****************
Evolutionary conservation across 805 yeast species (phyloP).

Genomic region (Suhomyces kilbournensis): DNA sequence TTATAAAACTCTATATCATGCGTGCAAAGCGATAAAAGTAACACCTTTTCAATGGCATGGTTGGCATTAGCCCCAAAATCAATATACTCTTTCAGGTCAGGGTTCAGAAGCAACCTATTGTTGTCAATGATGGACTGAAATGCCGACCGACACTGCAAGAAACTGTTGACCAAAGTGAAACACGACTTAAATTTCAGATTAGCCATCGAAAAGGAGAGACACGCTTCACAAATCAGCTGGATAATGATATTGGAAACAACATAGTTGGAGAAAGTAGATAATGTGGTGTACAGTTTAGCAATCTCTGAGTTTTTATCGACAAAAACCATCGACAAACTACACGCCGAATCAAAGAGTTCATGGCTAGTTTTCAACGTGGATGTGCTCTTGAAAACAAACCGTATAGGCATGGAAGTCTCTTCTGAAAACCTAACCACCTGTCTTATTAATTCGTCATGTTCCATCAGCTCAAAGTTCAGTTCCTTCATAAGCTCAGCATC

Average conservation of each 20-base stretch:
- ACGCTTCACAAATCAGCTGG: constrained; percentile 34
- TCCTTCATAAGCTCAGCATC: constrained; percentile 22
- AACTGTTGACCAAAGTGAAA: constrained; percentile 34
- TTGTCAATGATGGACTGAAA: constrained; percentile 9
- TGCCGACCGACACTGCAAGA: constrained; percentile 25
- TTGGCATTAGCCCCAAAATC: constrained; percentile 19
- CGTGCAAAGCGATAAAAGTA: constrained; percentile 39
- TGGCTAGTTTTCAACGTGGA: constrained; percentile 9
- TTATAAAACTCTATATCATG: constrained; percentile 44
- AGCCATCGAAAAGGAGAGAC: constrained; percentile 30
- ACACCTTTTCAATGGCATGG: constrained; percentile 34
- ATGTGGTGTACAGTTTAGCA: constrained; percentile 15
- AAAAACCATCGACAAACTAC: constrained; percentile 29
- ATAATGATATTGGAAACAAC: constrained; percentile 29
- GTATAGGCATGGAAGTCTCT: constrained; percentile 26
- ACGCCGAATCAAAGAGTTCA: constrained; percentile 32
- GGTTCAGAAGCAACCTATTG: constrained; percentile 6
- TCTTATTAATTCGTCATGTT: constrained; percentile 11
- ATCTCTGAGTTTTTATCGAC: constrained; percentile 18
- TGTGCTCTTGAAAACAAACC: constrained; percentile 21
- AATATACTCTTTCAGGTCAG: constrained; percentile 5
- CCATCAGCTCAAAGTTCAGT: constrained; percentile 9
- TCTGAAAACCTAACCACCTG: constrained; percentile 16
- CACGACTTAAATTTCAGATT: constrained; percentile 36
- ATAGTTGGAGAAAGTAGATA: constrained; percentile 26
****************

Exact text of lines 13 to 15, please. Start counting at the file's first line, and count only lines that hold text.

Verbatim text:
- AGCCATCGAAAAGGAGAGAC: constrained; percentile 30
- ACACCTTTTCAATGGCATGG: constrained; percentile 34
- ATGTGGTGTACAGTTTAGCA: constrained; percentile 15